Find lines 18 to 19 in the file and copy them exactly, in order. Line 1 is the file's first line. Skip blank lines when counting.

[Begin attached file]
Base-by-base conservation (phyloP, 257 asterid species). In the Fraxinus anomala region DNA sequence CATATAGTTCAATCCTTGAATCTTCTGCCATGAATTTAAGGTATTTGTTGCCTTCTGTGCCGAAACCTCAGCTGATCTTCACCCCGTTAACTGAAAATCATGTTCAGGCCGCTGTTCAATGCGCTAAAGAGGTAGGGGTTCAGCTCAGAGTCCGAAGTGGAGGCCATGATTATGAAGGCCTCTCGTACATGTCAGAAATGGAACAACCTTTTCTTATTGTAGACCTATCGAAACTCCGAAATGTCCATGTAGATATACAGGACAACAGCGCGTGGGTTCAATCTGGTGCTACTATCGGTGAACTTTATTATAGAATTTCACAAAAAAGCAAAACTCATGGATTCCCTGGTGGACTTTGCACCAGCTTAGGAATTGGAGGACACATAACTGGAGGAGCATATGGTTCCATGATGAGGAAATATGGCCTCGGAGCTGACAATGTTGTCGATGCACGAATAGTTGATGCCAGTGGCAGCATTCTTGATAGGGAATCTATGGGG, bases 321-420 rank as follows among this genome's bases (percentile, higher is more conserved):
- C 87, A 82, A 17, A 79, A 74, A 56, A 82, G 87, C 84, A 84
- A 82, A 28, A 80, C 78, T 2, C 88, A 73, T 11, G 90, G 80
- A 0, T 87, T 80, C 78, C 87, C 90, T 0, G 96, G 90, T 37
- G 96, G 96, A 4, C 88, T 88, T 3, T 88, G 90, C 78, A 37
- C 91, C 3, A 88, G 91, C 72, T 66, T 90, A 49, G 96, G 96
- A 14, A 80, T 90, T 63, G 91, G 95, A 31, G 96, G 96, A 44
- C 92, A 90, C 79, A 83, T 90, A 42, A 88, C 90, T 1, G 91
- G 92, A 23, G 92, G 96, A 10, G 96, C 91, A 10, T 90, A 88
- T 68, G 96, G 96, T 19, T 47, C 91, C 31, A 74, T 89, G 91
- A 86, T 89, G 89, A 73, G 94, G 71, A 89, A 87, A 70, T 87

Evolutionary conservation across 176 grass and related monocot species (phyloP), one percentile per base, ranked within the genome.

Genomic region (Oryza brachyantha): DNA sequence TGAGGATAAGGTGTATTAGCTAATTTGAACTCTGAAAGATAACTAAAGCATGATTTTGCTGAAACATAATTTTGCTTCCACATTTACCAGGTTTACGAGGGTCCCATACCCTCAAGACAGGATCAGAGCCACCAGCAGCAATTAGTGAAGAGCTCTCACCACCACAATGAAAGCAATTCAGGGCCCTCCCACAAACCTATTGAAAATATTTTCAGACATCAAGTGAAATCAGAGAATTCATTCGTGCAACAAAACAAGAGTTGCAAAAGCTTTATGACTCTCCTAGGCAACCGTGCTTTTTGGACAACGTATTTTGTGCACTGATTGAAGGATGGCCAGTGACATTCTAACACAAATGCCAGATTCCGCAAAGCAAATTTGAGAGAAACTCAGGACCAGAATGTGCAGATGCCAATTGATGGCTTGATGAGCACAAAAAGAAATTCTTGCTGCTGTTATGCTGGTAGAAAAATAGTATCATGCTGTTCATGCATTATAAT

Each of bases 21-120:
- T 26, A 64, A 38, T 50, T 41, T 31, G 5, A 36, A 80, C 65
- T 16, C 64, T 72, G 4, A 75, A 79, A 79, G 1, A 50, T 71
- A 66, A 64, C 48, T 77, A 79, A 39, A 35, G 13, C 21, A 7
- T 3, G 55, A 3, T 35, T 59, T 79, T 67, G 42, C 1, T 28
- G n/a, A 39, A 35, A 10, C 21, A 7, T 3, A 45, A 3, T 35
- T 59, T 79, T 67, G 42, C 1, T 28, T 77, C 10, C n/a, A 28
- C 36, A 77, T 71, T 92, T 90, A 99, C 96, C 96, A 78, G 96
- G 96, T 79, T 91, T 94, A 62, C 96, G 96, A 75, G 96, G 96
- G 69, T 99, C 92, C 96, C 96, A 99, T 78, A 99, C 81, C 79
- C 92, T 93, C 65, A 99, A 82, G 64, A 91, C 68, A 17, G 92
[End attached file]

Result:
- T 3, G 55, A 3, T 35, T 59, T 79, T 67, G 42, C 1, T 28
- G n/a, A 39, A 35, A 10, C 21, A 7, T 3, A 45, A 3, T 35